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Ian Whitmore | This Is Our Music

January 10 - February 14, 2009

 

press release:

Opening Reception: January 10, 6:30 - 8:30pm

This is our Music showcases Whitmore’s polyglot style with a set of paintings that, rather than being bound by any one theme, are loosely tied by recurring motifs of fertility, aging, entanglement, and chaos. The work in this show continues Whitmore’s investigation into a painting’s abilities to be both retinal and textual, inspiring the question, is this an object of delectation or interpretation?

Originally the title of a legendary Ornette Coleman album from 1960, later appropriated by the indie band Galaxie 500 for their 1990 release, "This Is Our Music" seems to suggest a pose of defiance and self-determination; a group of musicians confident in the distinctive quality of the sound they have fought to develop, inured to contrary winds of taste or fashion. But in the context of a solo show of paintings the plurality of "our" turns that defiance into something more inclusive. By pursuing a method of painting that moves fluidly between styles and genres, an artist is forced to accept the idea that any body of work that shuns the easily distinguished and consistent trappings of a brand will have to rely to a greater extent on the interpretive powers of its audience to draw links between individual works.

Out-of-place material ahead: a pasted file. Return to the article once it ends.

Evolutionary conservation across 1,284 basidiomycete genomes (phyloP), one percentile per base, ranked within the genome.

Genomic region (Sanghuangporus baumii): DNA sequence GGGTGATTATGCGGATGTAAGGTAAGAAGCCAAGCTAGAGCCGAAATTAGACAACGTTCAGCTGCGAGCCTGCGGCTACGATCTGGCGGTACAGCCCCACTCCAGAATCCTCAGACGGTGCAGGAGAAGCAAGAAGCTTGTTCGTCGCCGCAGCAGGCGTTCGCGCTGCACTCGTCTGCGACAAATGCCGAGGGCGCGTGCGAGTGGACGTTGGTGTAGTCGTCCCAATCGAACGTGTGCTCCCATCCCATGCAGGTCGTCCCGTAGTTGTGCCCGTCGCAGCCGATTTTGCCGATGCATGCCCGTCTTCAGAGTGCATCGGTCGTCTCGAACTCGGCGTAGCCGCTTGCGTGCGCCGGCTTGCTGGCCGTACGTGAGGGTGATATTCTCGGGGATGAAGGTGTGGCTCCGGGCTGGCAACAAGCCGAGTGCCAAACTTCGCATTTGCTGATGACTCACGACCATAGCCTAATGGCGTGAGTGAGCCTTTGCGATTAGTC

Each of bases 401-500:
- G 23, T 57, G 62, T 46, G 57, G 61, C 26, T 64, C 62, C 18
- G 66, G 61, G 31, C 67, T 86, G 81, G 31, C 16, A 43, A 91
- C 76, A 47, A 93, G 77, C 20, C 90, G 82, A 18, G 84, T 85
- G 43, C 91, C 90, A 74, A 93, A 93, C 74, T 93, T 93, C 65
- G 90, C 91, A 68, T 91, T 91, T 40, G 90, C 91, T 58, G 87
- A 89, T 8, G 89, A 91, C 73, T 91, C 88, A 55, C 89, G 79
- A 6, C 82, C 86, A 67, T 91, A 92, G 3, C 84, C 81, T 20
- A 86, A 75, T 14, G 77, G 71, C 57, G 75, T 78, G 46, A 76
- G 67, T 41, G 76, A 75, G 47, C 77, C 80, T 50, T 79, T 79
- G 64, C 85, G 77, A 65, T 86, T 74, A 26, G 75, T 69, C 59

Whitmore’s research of music and literature to locate repetition, superimposition, accumulation and virtual abstraction results in a plethora of subject matter. Each painting comes with its own set of references or inspirations spanning from renaissance-era allegorical works to Pinnochio’s overalls.

At the source of Whitmore’s skirmish-like paintings are inherently contentious ideas. For instance, the symbolic associations of the color green, that Whitmore investigates in his painting Verdure, are fertile, lush and natural but also mysterious, toxic, artificial and alien. In another work, Settlement, Whitmore invokes the ”colossus” paintings formerly attributed to Goya, in which a background figure seems to dwarf the foreground, divorcing itself from the action, as if two distinct paintings were occupying the same space. These conflicting ideas reverberate with Whitmore’s paintings of abstraction, superimposition, and fictional composites.  

This is Whitmore’s second solo show with G Fine Art Gallery and his fifth solo exhibition in Washington DC.

 

Gallery Hours are Thursday - Saturday, Noon - 5pm
(and by appointment)

4718 14th Street NW
Washington, DC 20011
T. 202.462.1601
F. 202.462.1604